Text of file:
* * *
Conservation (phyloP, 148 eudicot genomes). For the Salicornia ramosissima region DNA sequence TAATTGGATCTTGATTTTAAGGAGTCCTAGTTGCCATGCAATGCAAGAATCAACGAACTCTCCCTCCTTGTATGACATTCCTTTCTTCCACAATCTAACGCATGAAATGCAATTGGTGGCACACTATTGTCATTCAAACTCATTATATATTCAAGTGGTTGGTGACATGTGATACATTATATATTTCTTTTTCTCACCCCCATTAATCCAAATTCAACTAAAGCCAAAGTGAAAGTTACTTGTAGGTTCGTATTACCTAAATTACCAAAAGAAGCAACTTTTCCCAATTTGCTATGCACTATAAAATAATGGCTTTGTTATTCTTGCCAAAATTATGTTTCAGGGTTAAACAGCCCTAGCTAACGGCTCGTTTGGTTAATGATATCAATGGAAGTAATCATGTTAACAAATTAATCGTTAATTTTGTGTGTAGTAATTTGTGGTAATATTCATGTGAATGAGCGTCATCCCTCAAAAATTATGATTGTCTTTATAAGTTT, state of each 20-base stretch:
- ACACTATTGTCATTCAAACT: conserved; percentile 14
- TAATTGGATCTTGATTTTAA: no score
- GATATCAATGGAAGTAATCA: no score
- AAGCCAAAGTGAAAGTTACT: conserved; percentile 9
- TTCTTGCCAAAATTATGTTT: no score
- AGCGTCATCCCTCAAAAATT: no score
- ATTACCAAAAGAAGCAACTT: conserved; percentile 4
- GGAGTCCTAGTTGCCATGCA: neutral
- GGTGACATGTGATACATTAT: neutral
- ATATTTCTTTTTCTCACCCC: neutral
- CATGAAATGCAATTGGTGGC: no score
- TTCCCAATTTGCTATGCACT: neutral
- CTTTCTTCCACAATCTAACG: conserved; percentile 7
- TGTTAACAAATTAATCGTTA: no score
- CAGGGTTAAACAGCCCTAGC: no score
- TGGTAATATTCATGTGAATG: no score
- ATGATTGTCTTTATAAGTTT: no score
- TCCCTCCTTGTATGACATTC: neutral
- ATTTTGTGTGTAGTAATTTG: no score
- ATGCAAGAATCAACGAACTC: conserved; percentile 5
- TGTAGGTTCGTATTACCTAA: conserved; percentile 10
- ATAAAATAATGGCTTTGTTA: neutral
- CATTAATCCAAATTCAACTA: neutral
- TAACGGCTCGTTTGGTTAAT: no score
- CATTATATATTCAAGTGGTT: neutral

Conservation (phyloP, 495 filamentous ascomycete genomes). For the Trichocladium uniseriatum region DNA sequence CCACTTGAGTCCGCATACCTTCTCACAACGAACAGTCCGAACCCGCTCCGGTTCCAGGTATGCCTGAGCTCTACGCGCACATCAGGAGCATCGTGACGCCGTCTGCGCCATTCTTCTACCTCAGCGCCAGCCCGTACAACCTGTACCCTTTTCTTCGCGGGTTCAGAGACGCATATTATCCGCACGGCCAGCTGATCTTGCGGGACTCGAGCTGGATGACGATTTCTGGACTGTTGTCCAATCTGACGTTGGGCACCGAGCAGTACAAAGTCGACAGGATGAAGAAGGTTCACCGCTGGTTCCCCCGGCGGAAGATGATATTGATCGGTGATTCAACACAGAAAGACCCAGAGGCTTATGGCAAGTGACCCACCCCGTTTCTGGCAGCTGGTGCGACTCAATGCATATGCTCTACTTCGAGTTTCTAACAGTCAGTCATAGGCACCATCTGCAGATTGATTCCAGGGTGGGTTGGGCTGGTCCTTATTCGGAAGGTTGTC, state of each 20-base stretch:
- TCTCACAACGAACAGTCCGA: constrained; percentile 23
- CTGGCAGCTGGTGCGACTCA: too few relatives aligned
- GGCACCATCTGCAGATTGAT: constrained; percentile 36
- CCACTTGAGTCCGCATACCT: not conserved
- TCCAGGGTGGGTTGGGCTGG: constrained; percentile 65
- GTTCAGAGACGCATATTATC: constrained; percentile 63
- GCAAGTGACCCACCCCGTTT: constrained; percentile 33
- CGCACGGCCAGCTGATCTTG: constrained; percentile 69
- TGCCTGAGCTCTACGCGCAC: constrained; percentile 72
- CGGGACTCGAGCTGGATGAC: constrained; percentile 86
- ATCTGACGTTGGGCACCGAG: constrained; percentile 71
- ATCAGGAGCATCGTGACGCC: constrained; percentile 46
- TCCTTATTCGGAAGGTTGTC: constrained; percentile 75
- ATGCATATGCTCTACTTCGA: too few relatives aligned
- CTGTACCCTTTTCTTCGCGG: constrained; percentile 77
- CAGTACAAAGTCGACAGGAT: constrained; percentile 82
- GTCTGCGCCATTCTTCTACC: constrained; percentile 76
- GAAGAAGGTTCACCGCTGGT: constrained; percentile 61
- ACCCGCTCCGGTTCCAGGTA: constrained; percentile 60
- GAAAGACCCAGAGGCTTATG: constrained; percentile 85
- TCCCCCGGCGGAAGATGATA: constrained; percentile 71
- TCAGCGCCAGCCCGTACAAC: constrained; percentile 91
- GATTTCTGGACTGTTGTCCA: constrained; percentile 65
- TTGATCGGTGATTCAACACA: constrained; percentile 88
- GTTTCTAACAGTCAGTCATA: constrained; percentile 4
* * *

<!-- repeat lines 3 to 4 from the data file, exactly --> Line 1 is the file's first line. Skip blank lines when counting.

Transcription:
- TAATTGGATCTTGATTTTAA: no score
- GATATCAATGGAAGTAATCA: no score